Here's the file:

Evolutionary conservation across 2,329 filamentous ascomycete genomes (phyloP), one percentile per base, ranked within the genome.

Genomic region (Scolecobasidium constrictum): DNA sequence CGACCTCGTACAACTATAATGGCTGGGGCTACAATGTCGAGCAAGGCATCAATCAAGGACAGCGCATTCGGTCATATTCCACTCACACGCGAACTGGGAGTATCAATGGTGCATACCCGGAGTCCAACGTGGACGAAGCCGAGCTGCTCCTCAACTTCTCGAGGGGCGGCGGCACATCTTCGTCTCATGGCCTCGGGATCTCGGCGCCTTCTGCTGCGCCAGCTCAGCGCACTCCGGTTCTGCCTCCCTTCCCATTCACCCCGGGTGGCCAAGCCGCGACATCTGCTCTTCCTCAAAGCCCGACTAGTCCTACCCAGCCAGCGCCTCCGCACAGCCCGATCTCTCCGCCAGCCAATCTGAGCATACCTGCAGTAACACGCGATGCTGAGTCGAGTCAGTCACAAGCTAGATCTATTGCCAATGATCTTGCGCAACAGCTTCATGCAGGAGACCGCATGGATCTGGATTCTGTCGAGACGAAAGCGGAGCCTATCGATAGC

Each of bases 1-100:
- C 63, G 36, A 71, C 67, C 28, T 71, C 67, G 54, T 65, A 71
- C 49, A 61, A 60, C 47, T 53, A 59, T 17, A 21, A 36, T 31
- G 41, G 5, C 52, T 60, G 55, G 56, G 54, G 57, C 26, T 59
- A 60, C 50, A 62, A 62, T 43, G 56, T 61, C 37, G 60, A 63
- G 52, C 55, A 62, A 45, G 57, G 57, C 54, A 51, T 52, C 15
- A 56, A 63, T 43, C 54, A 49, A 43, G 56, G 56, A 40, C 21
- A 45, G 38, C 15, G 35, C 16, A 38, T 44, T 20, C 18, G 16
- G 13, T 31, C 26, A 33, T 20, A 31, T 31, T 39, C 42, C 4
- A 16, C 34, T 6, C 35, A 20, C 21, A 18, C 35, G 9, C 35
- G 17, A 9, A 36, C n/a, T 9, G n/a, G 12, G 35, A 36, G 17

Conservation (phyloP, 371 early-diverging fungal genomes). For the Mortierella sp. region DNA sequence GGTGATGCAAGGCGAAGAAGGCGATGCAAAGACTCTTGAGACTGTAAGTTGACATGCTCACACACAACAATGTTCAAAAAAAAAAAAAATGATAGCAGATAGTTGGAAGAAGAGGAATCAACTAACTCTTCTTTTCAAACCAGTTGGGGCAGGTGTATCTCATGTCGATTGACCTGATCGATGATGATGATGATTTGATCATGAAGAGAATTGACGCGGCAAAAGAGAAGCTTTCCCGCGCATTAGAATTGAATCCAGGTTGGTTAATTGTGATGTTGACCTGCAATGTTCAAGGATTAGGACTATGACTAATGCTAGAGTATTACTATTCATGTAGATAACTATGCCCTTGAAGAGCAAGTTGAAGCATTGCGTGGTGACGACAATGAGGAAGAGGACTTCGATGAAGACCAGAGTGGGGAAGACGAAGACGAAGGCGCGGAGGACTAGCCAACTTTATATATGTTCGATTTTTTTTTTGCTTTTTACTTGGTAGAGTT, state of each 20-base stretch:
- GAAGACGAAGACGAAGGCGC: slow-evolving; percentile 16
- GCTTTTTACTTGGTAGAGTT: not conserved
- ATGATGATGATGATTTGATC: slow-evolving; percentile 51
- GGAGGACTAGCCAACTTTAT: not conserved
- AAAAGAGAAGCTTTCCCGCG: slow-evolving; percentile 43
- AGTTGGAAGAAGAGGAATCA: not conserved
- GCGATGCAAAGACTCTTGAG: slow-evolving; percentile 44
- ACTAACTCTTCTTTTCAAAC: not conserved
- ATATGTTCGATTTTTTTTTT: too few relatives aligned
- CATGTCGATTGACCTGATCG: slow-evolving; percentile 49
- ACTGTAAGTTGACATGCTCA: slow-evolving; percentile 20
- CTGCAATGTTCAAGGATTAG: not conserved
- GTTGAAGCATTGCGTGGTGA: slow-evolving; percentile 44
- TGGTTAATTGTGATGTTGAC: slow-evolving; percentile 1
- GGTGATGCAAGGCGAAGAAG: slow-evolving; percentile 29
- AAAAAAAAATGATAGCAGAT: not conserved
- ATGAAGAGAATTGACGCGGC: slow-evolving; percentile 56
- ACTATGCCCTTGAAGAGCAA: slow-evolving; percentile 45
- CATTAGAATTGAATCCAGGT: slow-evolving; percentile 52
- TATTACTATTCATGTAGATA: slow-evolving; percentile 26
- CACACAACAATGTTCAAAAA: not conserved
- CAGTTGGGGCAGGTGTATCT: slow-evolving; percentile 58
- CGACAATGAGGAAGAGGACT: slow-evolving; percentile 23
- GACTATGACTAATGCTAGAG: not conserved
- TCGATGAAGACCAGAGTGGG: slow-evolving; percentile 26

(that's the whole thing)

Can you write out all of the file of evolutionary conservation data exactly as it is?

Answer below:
Evolutionary conservation across 2,329 filamentous ascomycete genomes (phyloP), one percentile per base, ranked within the genome.

Genomic region (Scolecobasidium constrictum): DNA sequence CGACCTCGTACAACTATAATGGCTGGGGCTACAATGTCGAGCAAGGCATCAATCAAGGACAGCGCATTCGGTCATATTCCACTCACACGCGAACTGGGAGTATCAATGGTGCATACCCGGAGTCCAACGTGGACGAAGCCGAGCTGCTCCTCAACTTCTCGAGGGGCGGCGGCACATCTTCGTCTCATGGCCTCGGGATCTCGGCGCCTTCTGCTGCGCCAGCTCAGCGCACTCCGGTTCTGCCTCCCTTCCCATTCACCCCGGGTGGCCAAGCCGCGACATCTGCTCTTCCTCAAAGCCCGACTAGTCCTACCCAGCCAGCGCCTCCGCACAGCCCGATCTCTCCGCCAGCCAATCTGAGCATACCTGCAGTAACACGCGATGCTGAGTCGAGTCAGTCACAAGCTAGATCTATTGCCAATGATCTTGCGCAACAGCTTCATGCAGGAGACCGCATGGATCTGGATTCTGTCGAGACGAAAGCGGAGCCTATCGATAGC

Each of bases 1-100:
- C 63, G 36, A 71, C 67, C 28, T 71, C 67, G 54, T 65, A 71
- C 49, A 61, A 60, C 47, T 53, A 59, T 17, A 21, A 36, T 31
- G 41, G 5, C 52, T 60, G 55, G 56, G 54, G 57, C 26, T 59
- A 60, C 50, A 62, A 62, T 43, G 56, T 61, C 37, G 60, A 63
- G 52, C 55, A 62, A 45, G 57, G 57, C 54, A 51, T 52, C 15
- A 56, A 63, T 43, C 54, A 49, A 43, G 56, G 56, A 40, C 21
- A 45, G 38, C 15, G 35, C 16, A 38, T 44, T 20, C 18, G 16
- G 13, T 31, C 26, A 33, T 20, A 31, T 31, T 39, C 42, C 4
- A 16, C 34, T 6, C 35, A 20, C 21, A 18, C 35, G 9, C 35
- G 17, A 9, A 36, C n/a, T 9, G n/a, G 12, G 35, A 36, G 17

Conservation (phyloP, 371 early-diverging fungal genomes). For the Mortierella sp. region DNA sequence GGTGATGCAAGGCGAAGAAGGCGATGCAAAGACTCTTGAGACTGTAAGTTGACATGCTCACACACAACAATGTTCAAAAAAAAAAAAAATGATAGCAGATAGTTGGAAGAAGAGGAATCAACTAACTCTTCTTTTCAAACCAGTTGGGGCAGGTGTATCTCATGTCGATTGACCTGATCGATGATGATGATGATTTGATCATGAAGAGAATTGACGCGGCAAAAGAGAAGCTTTCCCGCGCATTAGAATTGAATCCAGGTTGGTTAATTGTGATGTTGACCTGCAATGTTCAAGGATTAGGACTATGACTAATGCTAGAGTATTACTATTCATGTAGATAACTATGCCCTTGAAGAGCAAGTTGAAGCATTGCGTGGTGACGACAATGAGGAAGAGGACTTCGATGAAGACCAGAGTGGGGAAGACGAAGACGAAGGCGCGGAGGACTAGCCAACTTTATATATGTTCGATTTTTTTTTTGCTTTTTACTTGGTAGAGTT, state of each 20-base stretch:
- GAAGACGAAGACGAAGGCGC: slow-evolving; percentile 16
- GCTTTTTACTTGGTAGAGTT: not conserved
- ATGATGATGATGATTTGATC: slow-evolving; percentile 51
- GGAGGACTAGCCAACTTTAT: not conserved
- AAAAGAGAAGCTTTCCCGCG: slow-evolving; percentile 43
- AGTTGGAAGAAGAGGAATCA: not conserved
- GCGATGCAAAGACTCTTGAG: slow-evolving; percentile 44
- ACTAACTCTTCTTTTCAAAC: not conserved
- ATATGTTCGATTTTTTTTTT: too few relatives aligned
- CATGTCGATTGACCTGATCG: slow-evolving; percentile 49
- ACTGTAAGTTGACATGCTCA: slow-evolving; percentile 20
- CTGCAATGTTCAAGGATTAG: not conserved
- GTTGAAGCATTGCGTGGTGA: slow-evolving; percentile 44
- TGGTTAATTGTGATGTTGAC: slow-evolving; percentile 1
- GGTGATGCAAGGCGAAGAAG: slow-evolving; percentile 29
- AAAAAAAAATGATAGCAGAT: not conserved
- ATGAAGAGAATTGACGCGGC: slow-evolving; percentile 56
- ACTATGCCCTTGAAGAGCAA: slow-evolving; percentile 45
- CATTAGAATTGAATCCAGGT: slow-evolving; percentile 52
- TATTACTATTCATGTAGATA: slow-evolving; percentile 26
- CACACAACAATGTTCAAAAA: not conserved
- CAGTTGGGGCAGGTGTATCT: slow-evolving; percentile 58
- CGACAATGAGGAAGAGGACT: slow-evolving; percentile 23
- GACTATGACTAATGCTAGAG: not conserved
- TCGATGAAGACCAGAGTGGG: slow-evolving; percentile 26